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  • Katherine Dugan

Catholicism as Contradiction

Katherine Dugan reviews The Anthropology of Catholicism: A Reader

Pope Francis’ recent trip to South America was one of the most embroiled of his five years as pope thus far. Protesters burned churches in advance of his visit, claiming that the Catholic Church in Chile had participated in the oppression of the native Mapuche people. Others protested the pope during Mass, citing the appointment of a bishop with close ties to priests found guilty of sexually abusing minors. At the same time, the devout came out in droves: an estimated one million people attended the papal Mass in Peru. During a ride on his popemobile, a police officer was thrown from her horse and Francis hurried to attend to her. A video of the incident went viral among the pope’s adoring fans. Media coverage in the U.S. highlighted his meetings with the poor and the two Chilean flight attendants he married aboard an airplane.

Pope Francis’ visit illustrates several contradictions embedded in contemporary Catholicism: the wealth of the Vatican and the world’s poorest people. The confidence of Catholic teachings paired with the questions of individual Catholics. The hierarchy’s assertion of moral virtue next to the atrocities of the sexual abuse crisis. The international presence alongside a multitude of local prayer practices. These contradictions are stitched into the fabric of Catholicism.

Catholicism is also an institution, a set of practices, a transnational population, and a cross-cultural phenomenon that cuts across historical contexts and social locations, withstands controversy and outlasts governments. In an effort to categorize this expanse, Catholic priest and sociologist Andrew Greeley once proposed that there is a “Catholic imagination”—a Catholic view of the world that assumes God is immanent in human life and that words, objects, and people of Catholicism can reveal God “lurking in daily life.” The editors of The Anthropology of Catholicism: A Reader ask readers “if there were such a thing as a ‘broader Catholic view of reality,’ what would it look like?”

The Anthropology of Catholicism: A Reader, ed. Kristin Norget, Valentina Napolitano, Maya Mayblin.

Taking that question as a starting point, this collection proposes that the “anthropology of Catholicism” is an emergent subfield in the anthropology of religion. The twenty-four chapters outline the contours of the field from a variety of perspectives and disciplines. The first chapters gather the pieces of the discipline’s genealogy with excerpts from Victor Turner, Godfrey Lienhardt, and Caroline Walker Bynum. Their works describe the inheritances of the contemporary “anthropology of Catholicism.” The second part of the collection is several fine-grained ethnographies that illustrate the expanse of what the anthropology of Catholicism is uncovering about the global, contemporary Catholic landscape as well as the various approaches and theories scholars employ in doing so. The final section speculates about the potential interventions to be made by this subfield. These five essays query contemporary issues like the sexual abuse crisis, reconsider the nature of ethnography, and examines how this emergent field interacts with the broader study of religion.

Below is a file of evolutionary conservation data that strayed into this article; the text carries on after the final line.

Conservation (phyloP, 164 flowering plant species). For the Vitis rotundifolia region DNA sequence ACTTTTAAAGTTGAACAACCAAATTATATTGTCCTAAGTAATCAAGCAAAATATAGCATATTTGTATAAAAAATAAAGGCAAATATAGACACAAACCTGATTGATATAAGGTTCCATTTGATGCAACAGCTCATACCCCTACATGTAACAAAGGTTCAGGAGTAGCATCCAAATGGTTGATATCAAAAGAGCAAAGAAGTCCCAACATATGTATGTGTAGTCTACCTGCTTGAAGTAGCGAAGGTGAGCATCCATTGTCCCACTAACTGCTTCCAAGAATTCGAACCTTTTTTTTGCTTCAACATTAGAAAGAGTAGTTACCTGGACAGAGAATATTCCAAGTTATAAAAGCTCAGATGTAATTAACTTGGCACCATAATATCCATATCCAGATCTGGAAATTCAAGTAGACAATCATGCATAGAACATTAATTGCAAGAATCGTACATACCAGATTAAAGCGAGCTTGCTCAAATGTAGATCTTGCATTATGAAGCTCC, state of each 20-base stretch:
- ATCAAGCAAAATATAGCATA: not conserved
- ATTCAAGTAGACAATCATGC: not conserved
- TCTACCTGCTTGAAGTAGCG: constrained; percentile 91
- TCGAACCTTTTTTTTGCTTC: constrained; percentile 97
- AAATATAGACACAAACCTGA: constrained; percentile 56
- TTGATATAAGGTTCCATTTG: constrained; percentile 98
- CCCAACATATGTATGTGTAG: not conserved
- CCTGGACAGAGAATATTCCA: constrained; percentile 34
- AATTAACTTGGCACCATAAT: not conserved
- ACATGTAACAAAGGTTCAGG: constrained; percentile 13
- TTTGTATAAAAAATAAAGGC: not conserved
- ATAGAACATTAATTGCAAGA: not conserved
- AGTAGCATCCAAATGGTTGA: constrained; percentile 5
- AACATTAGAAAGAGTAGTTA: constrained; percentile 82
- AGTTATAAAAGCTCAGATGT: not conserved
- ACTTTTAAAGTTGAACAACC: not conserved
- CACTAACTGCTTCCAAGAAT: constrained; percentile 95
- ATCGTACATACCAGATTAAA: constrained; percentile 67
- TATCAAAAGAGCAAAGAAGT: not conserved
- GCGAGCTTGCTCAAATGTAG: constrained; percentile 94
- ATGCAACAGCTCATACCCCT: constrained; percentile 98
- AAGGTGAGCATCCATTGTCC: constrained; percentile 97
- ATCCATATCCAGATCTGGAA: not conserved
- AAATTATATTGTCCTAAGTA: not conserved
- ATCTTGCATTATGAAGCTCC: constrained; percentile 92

Taken together, the authors of these essays manage to examine the multi-layered contradictions of Catholicism through the lens of agency. Over and over, they ask who and what is acting and being acted upon in Catholicism. What counts as a Catholic idea and a Catholic person? Why does Catholicism continue to have influence the twenty-first century? If there is a Catholic imagination, or Catholic imaginations, who acts in it? Three aspects of this are particularly compelling to scholars of Catholicism as well as more casual observes of Catholicism in the twenty-first century: Catholics individuals’ relationship with the hierarchy, Catholics’ relationships with material objects, and Catholicism’s longevity. Catholicism, here, emerges not as a static thing to be studied, but, as one author suggests, a “superorganic material” that engages both practitioners and scholars in a set of contradictions about who, what, and how Catholicism moves in the contemporary world.

Catholicism’s “Knot of Relations”

The ethnographic work of these contributors paints vivid images of Catholics around the world:  Mexican Catholics crawling to the Guadalupe shrine in Kristin Norget’s chapter. Mourning Catholics praying the rosary at a Marian shrine in France in Ellen Badone’s chapter. Guatemalan Catholic charismatics praying in tongues in Eric Hoenes del Pinal’s chapter and the charismatic movement in Cameroon in Ludovic Lado’s chapter. In each of these, these Catholics are simultaneously very local and also quite global. They are, at once, praying in a way that is unique to their social, political, and cultural location but also recognizable as Catholic prayer.